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Title V Sources
A listing, by source, of the amounts of pollutants actually discharged over a period of time-usually annually.
The relationship between the amount of pollution produced and the amount of raw material processed or number of product units produced.
The DNR Emissions Inventory Unit is responsible for reviewing and estimating air pollution data from a variety of sources throughout the state. Examples of emissions inventory data include:
Discrete stationary sources, such as smoke stacks from industrial facilities and fermentation processes
Both on-road sources, such as cars and trucks, and nonroad sources, such as agricultural equipment, construction equipment, trains, airplanes, etc.
All non-anthropogenic sources, such as trees and vegetation, oil and gas seeps, and microbial activity.
Sources that are not classified as point, mobile, or biogenic, such as residential fuel use and landfills.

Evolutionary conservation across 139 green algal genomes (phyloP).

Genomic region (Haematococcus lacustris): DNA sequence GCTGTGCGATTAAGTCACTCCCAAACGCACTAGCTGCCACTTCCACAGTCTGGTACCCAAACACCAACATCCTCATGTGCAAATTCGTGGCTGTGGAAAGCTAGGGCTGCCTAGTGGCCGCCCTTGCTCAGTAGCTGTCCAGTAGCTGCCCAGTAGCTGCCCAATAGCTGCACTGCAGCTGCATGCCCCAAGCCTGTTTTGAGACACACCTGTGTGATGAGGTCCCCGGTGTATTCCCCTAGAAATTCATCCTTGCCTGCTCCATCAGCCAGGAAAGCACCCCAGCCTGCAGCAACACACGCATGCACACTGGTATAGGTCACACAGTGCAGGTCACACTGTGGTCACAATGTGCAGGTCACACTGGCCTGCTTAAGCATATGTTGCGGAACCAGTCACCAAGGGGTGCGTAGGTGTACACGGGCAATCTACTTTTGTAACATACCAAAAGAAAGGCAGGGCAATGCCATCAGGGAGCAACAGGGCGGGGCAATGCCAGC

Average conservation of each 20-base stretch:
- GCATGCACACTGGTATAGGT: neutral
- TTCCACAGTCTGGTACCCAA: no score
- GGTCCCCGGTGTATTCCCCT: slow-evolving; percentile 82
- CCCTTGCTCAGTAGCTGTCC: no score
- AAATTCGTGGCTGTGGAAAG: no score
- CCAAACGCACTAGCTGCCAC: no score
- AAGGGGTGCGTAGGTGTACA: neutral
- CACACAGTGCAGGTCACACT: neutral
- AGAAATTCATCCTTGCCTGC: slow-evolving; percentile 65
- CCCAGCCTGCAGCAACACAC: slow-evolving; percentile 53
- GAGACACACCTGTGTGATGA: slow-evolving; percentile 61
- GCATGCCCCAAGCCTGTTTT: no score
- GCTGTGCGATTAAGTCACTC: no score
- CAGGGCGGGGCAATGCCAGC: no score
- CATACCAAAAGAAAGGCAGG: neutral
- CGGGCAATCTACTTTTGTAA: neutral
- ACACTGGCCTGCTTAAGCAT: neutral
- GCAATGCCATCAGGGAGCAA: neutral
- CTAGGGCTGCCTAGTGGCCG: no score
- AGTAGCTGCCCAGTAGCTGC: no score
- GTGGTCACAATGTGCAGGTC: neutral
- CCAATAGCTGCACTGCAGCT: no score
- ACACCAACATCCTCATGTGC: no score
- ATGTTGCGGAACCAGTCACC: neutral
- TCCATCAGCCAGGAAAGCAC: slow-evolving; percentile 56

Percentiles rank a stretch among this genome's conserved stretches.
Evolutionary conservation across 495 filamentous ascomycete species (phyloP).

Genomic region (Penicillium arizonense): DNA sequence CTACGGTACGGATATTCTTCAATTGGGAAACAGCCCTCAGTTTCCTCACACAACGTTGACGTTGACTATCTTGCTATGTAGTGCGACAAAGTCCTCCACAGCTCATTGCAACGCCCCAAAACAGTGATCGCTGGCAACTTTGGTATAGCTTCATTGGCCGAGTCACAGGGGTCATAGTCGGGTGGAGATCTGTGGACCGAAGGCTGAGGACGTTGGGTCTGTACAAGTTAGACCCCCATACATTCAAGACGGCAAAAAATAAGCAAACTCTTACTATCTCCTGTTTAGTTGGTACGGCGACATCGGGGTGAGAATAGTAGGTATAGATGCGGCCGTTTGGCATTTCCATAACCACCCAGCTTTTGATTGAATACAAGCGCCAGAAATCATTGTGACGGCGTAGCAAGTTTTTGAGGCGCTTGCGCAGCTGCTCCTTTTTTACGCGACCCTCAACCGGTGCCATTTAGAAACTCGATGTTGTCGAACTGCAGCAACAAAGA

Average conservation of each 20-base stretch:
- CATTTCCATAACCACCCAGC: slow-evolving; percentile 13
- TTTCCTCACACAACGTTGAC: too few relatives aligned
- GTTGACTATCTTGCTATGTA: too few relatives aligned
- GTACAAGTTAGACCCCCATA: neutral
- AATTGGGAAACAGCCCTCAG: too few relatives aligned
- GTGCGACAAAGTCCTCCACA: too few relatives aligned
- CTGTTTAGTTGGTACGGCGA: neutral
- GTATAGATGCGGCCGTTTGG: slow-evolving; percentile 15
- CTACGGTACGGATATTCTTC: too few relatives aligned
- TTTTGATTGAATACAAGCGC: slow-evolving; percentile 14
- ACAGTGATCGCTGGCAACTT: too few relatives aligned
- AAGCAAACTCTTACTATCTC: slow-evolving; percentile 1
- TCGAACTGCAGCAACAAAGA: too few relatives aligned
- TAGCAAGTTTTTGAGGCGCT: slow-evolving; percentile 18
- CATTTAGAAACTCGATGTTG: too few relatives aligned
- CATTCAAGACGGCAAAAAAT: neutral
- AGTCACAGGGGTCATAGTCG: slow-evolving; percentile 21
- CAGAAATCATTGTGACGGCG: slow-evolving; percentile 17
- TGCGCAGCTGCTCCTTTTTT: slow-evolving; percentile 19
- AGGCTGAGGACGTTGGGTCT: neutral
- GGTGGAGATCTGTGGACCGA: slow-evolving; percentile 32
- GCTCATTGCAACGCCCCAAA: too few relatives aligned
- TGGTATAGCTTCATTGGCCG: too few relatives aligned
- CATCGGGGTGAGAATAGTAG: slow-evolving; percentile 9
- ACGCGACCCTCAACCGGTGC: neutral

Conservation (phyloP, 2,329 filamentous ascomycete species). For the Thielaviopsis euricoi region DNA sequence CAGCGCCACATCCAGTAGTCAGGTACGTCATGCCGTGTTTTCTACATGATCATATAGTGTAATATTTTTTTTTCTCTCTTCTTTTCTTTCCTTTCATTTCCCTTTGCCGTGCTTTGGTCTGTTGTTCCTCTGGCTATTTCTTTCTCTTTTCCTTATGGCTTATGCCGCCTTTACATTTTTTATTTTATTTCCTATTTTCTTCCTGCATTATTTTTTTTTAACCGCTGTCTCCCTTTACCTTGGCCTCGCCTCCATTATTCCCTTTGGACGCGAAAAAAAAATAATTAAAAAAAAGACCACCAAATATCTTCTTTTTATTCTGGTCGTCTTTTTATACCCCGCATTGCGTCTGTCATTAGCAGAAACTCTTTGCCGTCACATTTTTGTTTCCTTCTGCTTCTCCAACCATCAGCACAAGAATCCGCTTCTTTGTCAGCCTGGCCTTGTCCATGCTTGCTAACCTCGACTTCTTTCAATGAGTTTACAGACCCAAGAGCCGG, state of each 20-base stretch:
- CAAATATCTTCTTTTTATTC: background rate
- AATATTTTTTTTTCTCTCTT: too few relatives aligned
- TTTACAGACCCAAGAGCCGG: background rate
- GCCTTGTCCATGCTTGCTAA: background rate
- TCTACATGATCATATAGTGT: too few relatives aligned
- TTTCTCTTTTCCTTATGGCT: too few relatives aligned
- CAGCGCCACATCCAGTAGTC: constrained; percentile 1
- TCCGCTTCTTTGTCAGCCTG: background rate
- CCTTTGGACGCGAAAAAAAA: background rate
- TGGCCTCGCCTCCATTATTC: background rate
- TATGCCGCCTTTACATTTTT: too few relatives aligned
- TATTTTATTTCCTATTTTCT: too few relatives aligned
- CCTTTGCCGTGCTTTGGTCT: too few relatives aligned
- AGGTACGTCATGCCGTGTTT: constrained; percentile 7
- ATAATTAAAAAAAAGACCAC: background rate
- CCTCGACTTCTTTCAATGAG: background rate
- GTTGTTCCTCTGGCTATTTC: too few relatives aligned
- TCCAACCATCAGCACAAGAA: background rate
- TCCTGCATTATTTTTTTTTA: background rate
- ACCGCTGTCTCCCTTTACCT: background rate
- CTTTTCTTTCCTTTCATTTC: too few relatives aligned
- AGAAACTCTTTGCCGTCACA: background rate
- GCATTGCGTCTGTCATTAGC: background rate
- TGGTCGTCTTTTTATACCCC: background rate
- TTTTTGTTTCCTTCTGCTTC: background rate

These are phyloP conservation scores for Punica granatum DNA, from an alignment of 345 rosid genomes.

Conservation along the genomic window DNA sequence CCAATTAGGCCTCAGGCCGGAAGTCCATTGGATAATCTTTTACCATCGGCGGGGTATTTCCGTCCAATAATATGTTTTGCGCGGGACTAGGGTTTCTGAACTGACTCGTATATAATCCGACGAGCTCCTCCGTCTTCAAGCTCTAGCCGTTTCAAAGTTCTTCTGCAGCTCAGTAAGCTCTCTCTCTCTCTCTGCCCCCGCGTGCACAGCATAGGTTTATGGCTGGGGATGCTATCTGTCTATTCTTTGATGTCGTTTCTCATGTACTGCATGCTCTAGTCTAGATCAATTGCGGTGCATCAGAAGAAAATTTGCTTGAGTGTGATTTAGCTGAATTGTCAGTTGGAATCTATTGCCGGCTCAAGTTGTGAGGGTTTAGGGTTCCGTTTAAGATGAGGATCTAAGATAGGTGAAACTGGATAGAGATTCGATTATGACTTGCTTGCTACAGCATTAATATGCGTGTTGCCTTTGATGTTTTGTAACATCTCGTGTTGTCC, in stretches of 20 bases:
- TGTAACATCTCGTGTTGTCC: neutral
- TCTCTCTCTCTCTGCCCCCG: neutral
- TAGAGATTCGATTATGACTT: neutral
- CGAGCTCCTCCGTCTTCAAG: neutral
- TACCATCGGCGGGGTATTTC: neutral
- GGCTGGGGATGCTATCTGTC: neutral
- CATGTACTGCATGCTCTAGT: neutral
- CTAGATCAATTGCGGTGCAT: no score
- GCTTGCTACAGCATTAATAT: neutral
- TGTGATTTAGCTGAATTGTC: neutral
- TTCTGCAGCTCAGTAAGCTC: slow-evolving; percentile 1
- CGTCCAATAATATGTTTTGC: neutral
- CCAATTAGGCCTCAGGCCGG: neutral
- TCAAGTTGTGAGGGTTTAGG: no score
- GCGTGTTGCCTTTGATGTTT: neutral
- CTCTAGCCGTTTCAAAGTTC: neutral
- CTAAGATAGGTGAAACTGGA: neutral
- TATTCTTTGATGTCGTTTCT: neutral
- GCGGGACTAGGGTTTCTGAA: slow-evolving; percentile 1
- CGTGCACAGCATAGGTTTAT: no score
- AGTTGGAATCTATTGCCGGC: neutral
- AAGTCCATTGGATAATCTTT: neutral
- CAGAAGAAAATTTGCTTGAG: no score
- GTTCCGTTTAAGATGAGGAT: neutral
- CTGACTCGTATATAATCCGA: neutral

Emission factors and computer models are used to generate emission estimates. Because of the technical and complex nature of air emissions calculations, the emissions inventory unit provides a variety of technical assistance for completing an emissions inventory.
The Emissions Inventory Unit maintains a database of criteria and hazardous air pollutant data that is used to track progress towards National Ambient Air Quality Standards, perform regional modeling, develop control and maintenance strategies, identify sources and general emission levels, determine compliance with emission regulations, and meet Environmental Protection Agency requirements.